This beautifully illustrated book explores the historic cities, buildings, and gardens that flourished during the Mughals' three-century rule, highlighting valuable conservation and restoration projects in Afghanistan, India, and Pakistan.
From 1526-1857, the Mughal Empire presided over an extended period of peace, prosperity, and unprecedented artistic achievement in the Indian subcontinent. For more than a decade, the Aga Khan Historic Cities Programme has been working to preserve and restore historically significant sites to their original splendor. This book takes a close look at a wide variety of such projects, such as Bagh-e-Babur in Kabul; Humayun’s tomb and garden in Delhi; and the walled city of Lahore; and places them in the wider context of the Empire’s social, aesthetic, and ethical mores. In addition, it includes contemporary projects being developed around the world that reflect aspects of Mughal and Islamic heritage.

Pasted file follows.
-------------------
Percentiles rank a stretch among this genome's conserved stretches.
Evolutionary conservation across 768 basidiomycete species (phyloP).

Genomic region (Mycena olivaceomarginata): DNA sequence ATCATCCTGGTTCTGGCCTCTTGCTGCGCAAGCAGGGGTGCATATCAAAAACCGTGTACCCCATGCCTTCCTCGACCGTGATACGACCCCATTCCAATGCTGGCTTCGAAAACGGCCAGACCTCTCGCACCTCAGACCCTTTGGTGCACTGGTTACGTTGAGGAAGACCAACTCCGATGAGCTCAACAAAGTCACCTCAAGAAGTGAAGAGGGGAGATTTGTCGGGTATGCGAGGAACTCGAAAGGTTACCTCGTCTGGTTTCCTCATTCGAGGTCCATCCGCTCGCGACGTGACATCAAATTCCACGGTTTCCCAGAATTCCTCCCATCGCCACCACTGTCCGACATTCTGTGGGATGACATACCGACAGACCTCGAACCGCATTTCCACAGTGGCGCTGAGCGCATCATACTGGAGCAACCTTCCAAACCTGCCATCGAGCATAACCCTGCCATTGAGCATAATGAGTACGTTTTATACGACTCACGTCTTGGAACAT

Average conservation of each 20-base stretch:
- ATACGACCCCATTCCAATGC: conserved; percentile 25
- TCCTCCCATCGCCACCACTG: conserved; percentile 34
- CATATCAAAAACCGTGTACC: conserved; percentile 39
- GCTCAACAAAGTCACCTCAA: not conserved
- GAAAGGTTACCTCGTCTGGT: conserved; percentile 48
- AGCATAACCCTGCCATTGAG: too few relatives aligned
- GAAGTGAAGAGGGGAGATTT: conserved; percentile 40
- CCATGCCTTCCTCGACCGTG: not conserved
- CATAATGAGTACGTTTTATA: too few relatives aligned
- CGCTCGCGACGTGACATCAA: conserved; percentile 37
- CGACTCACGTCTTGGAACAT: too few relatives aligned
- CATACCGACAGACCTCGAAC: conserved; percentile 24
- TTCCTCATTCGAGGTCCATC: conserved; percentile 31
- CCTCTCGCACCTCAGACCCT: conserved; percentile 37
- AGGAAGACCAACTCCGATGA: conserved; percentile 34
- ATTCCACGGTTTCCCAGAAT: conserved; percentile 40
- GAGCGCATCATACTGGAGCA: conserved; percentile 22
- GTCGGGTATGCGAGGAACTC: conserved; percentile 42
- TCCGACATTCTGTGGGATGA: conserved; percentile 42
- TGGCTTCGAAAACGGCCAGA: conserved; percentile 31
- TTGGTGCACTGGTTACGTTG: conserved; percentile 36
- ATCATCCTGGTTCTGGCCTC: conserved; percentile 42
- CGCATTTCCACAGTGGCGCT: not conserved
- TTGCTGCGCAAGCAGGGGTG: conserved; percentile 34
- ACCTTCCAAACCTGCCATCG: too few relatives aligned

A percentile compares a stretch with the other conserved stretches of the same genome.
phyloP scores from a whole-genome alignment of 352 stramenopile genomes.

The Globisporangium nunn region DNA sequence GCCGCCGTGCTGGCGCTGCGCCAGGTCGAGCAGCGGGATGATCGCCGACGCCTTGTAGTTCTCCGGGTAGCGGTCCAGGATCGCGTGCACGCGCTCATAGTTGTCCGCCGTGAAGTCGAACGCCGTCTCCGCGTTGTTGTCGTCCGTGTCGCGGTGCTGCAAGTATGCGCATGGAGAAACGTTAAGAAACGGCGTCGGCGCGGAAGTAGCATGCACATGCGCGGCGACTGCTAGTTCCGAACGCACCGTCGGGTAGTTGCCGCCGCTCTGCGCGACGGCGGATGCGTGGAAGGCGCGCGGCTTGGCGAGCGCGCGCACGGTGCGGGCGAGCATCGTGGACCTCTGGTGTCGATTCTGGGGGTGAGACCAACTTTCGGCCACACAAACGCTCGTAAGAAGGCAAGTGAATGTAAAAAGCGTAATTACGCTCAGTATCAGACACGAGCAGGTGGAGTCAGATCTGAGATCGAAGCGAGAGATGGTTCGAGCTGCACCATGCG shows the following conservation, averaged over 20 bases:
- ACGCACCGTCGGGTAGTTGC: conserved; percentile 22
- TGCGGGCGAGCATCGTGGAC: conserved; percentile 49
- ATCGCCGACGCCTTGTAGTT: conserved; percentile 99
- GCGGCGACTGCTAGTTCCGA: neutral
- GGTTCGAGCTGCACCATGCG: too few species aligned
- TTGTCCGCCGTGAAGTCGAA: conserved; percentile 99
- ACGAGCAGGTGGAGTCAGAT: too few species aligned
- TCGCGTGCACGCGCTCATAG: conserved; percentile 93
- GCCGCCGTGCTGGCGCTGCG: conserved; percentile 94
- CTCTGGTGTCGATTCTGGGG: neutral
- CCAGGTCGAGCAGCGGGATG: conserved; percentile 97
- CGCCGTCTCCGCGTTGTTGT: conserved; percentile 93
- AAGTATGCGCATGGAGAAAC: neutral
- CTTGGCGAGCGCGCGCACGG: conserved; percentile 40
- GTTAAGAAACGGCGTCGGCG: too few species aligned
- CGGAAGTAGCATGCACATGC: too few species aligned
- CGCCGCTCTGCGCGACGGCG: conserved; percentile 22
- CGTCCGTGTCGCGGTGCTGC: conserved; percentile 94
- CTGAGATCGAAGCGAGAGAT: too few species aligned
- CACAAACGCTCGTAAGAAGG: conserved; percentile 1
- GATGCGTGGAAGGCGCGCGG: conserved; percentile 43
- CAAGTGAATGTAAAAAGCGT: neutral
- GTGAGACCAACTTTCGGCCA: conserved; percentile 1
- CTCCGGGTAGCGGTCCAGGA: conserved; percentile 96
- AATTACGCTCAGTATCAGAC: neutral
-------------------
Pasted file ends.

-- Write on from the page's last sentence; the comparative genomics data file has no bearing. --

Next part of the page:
Filled with stunning new photography by Christian Richters, this book offers a detailed study of the myriad achievements of the Mughal world and their lasting effects throughout the globe. This book also includes texts written by leading specialists on the subject as well as those who were actually in charge of the restoration projects.